I think NB was also the one that refused to let us re-use its tapes. We got some really funky messages when trying to erase them and eventually gave up and fed it some old ArcServe tapes instead. It seemed to accept them as being ready for use :-/
NetBackup it one of the good ones - You should see Networker, the UI makes you want to put your eyes out, it reports things that aren't happening and is flakey as hell... I could go on...
As it happens, there are a couple of reasons that you wouldn't be able to overwrite a tape in NBU, first you have to configure it to be able to overwrite different tape headers. Then you would use 'bpexpdate' to erase tapes or individual backup sets. If that doesn't work there is another command, to force a tape out of the catalogue database I think it's one of the 'volume manager' commands, but it's a good six years since I used NBU so I can't remember it. The support people at symantec should be able to tell you off the top of their heads, if not the internet will.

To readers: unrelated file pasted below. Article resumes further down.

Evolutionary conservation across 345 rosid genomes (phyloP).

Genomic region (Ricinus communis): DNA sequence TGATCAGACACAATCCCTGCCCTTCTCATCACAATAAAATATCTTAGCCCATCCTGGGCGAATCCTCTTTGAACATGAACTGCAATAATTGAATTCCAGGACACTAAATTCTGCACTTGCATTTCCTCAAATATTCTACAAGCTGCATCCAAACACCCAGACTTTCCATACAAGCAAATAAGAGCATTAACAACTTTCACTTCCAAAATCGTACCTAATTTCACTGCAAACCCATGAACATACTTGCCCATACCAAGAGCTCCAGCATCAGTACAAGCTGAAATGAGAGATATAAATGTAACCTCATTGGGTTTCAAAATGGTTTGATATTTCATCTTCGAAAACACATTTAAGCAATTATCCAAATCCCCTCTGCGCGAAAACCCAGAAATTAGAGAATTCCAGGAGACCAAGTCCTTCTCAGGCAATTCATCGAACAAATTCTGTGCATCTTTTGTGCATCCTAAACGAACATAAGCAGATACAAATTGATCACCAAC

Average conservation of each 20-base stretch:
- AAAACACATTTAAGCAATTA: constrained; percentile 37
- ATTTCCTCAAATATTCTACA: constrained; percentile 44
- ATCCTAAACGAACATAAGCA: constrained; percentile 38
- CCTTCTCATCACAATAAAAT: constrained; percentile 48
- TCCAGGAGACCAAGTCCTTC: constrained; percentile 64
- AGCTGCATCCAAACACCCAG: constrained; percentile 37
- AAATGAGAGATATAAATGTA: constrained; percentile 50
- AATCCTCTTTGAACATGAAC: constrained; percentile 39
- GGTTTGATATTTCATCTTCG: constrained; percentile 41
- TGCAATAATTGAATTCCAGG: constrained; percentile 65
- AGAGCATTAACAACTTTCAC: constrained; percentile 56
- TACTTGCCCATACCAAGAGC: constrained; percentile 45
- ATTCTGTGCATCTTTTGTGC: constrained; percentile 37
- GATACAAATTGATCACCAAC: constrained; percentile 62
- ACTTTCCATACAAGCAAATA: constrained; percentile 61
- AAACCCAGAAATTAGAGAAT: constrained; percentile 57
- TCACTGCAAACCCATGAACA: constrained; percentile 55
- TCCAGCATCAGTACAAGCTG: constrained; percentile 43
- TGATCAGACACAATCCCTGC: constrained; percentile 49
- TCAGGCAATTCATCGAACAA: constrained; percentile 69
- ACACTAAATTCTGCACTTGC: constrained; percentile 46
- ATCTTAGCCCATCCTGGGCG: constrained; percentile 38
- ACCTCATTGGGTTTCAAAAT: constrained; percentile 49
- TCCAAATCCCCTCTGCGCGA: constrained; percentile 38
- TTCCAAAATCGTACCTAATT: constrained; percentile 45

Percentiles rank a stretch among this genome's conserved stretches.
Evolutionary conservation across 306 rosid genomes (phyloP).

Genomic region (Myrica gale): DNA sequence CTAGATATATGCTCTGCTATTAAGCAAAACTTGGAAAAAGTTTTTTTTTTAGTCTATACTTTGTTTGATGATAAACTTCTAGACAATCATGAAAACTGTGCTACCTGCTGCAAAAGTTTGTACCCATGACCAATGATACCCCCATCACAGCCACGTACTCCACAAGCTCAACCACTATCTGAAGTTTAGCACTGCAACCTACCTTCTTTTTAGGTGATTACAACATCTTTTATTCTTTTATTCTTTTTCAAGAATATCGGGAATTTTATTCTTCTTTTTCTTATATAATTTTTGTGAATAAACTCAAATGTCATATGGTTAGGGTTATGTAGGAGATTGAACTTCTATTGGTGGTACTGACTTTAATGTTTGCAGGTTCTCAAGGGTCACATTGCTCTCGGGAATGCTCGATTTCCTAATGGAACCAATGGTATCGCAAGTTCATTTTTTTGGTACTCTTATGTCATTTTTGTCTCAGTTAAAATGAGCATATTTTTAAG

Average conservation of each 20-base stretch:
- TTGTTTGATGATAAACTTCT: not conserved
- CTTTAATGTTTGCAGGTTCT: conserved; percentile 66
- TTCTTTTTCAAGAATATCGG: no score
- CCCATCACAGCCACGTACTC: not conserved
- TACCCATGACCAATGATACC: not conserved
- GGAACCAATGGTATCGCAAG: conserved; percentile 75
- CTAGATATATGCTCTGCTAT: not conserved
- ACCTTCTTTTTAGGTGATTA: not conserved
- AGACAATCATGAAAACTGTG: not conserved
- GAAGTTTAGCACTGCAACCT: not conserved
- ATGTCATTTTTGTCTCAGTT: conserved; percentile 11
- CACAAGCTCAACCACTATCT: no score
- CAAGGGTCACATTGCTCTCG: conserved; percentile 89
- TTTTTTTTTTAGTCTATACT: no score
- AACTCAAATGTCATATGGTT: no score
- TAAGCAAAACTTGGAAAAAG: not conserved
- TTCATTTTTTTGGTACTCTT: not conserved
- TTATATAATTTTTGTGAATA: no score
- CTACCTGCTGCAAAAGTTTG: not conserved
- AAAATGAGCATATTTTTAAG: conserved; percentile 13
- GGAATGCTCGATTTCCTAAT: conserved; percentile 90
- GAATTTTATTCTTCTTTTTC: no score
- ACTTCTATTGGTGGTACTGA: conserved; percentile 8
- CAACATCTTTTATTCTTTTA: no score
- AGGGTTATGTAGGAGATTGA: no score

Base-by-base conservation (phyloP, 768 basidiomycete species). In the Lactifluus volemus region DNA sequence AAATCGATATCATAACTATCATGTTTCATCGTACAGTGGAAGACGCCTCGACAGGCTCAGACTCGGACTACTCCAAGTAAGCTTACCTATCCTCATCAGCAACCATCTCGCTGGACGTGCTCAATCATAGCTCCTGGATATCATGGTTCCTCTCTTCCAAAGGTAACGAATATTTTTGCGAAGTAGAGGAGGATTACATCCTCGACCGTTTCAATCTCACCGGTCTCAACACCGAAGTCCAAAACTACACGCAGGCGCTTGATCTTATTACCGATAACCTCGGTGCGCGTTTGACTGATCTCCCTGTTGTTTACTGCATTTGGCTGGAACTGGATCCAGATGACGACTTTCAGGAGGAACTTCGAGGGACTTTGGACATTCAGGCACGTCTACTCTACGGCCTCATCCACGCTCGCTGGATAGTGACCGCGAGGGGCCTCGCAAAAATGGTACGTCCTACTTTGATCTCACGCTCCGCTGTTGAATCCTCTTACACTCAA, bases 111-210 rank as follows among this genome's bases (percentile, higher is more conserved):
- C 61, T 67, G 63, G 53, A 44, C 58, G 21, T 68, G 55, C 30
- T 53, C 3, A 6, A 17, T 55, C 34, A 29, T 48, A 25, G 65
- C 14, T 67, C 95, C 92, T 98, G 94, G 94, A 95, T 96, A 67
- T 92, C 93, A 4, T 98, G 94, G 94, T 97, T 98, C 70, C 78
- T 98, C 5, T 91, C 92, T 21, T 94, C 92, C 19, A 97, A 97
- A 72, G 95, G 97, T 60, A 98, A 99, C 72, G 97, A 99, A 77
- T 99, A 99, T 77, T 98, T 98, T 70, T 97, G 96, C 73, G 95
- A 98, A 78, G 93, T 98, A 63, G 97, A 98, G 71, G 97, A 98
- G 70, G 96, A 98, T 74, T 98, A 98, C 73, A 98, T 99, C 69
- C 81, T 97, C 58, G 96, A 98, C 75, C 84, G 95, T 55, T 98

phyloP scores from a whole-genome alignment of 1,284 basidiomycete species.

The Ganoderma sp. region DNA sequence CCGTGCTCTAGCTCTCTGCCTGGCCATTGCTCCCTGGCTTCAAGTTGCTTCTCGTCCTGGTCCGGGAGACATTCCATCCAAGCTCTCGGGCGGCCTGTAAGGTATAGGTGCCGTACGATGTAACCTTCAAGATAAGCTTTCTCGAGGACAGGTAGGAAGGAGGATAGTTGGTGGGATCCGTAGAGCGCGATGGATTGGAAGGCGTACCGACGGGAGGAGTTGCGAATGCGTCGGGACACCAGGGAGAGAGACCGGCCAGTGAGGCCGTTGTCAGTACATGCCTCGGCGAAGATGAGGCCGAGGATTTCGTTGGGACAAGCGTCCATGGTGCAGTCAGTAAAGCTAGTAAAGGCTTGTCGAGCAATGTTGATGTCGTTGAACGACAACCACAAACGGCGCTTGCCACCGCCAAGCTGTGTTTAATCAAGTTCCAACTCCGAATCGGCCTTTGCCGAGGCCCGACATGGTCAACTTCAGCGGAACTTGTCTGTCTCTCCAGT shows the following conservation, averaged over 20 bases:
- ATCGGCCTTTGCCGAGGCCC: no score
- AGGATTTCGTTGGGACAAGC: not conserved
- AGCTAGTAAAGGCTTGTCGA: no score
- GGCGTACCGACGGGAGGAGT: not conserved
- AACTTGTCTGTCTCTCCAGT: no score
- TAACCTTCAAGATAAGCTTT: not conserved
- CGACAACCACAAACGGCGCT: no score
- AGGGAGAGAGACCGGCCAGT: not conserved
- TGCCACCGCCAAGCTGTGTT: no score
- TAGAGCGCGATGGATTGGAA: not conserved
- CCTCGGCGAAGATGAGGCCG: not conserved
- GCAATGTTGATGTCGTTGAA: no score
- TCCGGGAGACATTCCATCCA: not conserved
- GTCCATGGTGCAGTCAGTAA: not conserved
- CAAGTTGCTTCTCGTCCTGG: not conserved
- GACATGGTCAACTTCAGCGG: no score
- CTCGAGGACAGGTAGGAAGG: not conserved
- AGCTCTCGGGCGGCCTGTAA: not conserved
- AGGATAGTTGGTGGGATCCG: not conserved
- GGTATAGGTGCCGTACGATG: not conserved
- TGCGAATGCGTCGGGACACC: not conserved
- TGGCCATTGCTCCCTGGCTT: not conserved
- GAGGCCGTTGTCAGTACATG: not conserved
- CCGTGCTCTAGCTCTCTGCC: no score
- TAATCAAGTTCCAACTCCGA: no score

You wanna talk about poorly-written backup software?
How about enterprise-level backup software that can't restore a file where the total length of the original pathname is more than 240 characters?
Should be but isn't - blame the software
eg error messages such as "Back up failed" which for most of the time with my setup seems to mean "backup not 100% successfull" (it missed a small bit) but you get the same message for a disaster eg when the drive ate a tape.
lack of guidance in the manuals from companies that call themselves experts. Try and find a recommended backup strategy in written in plain English.